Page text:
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Alamogordo, Carlsbad reap $5 million grants from Department of Education

Date: 10/12/2010

On Sept. 30, U.S. Secretary of Education Arne Duncan announced 99 new grant awards, totaling $60.1 million, to enhance colleges that enroll a high percentage of Hispanic students.

Both New Mexico State University Carlsbad and New Mexico State University Alamogordo were awarded five-year grants from the DOE's Hispanic-Serving Institutions Program.NMSU-Alamogordo will receive $637,951 in year one funding, while NMSU-Carlsbad will get $637,936. The totals of each grant over the five years will be more than $3 million.

Grants awarded under the Developing Hispanic-Serving Institutions Program fund activities such as faculty development, curriculum development, academic tutoring and mentoring and construction and renovation of instructional facilities. The five-year grants will allow the Alamogordo and Carlsbad campuses to expand educational opportunities and improve the academic attainment of Hispanic students.

"Funding from this grant will focus on Allied Health fields and will assist in our ability to develop a Health Information Technology degree program at our campus," said Russell Hardy, president of NMSU-Carlsbad.

Hardy commended Kathy Greenwood, professor of English; Paula Wallace, program coordinator of Distance Education; and the NMSU-Carlsbad nursing department for providing useful information and for writing an award winning grant proposal.

"We were thrilled when Sen. Jeff Bingaman's office notified us of the grant last week," said Staci Guy, public relations coordinator at NMSU-Carlsbad. "Dr. Greenwood and Paula Wallace put in many hours to make sure everything was in order for this grant and of course they couldn't have done it without the assistance of the nursing department. They are all to be commended."

This is the third Title V grant NMSU-Carlsbad has received and according to Hardy, it will greatly assist in providing funding for equipment, technological improvements and academic programming to complement the Allied Health and University Transfer building, which is currently under construction and should be completed by summer 2011.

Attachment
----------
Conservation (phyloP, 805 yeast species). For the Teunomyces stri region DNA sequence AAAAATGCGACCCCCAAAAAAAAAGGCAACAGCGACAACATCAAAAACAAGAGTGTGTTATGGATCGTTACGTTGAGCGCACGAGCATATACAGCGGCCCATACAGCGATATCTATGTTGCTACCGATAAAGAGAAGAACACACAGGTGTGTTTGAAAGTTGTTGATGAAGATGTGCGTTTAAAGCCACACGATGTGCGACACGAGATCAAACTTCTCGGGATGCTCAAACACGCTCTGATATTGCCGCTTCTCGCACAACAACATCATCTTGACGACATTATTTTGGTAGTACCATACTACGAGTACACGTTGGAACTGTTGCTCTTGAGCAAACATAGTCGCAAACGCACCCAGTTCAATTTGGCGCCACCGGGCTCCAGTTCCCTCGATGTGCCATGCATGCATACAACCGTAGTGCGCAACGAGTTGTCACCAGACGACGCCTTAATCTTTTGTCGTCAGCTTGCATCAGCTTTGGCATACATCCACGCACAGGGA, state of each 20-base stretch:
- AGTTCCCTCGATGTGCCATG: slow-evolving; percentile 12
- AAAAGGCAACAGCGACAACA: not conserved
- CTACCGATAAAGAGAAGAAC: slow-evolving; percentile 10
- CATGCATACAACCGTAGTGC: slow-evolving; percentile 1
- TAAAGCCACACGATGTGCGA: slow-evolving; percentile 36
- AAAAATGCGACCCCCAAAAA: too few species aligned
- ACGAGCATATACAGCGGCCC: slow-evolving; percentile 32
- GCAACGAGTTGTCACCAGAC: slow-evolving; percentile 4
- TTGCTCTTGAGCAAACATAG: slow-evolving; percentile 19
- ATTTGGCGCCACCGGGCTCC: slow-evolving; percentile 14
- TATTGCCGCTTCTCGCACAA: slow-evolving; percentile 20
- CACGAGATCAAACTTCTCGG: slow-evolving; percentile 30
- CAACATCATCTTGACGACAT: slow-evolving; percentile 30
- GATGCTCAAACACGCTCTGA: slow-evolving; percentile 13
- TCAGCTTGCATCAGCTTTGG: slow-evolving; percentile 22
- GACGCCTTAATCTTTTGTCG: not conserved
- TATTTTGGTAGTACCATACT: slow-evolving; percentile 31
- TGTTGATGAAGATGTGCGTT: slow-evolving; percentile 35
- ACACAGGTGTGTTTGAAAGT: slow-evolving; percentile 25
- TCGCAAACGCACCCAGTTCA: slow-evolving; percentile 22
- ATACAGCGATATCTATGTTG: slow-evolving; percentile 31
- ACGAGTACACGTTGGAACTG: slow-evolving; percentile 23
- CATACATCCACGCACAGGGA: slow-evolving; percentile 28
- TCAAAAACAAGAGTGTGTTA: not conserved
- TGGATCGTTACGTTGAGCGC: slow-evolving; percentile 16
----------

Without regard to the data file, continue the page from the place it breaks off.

NMSU-Alamogordo plans to use the grant money in part to pilot test the initiative of a Fast Track developmental education option, intended to accelerate student progress through the developmental education sequence and into Science, Technology, Engineering and Mathematics courses. The STEM areas of focus for the grant include biomedical technology, information technology, electronic technology and renewable energy.

The grant will improve services to all students, but the focus of the improved services will be for Hispanic and low-income students.

"We can meet President Obama's goal of having the highest college graduation rate in the world by 2020 only if we dramatically boost college completion rates among students of all races, ethnicities and income levels," Duncan, the education secretary, said. "These two programs make an important contribution toward that goal by ensuring that the institutions serving Hispanic students offer high-quality programs and provide support services to help their students stay in school and succeed."

A Hispanic-Serving Institution is defined as an eligible institution of higher education that has at least 25 percent Hispanic full-time equivalent undergraduate enrollment.

More information about the Developing Hispanic-Serving Institutions Program is available at http://www2.ed.gov/programs/idueshsi/index.html.

Written by Mark Cramer.



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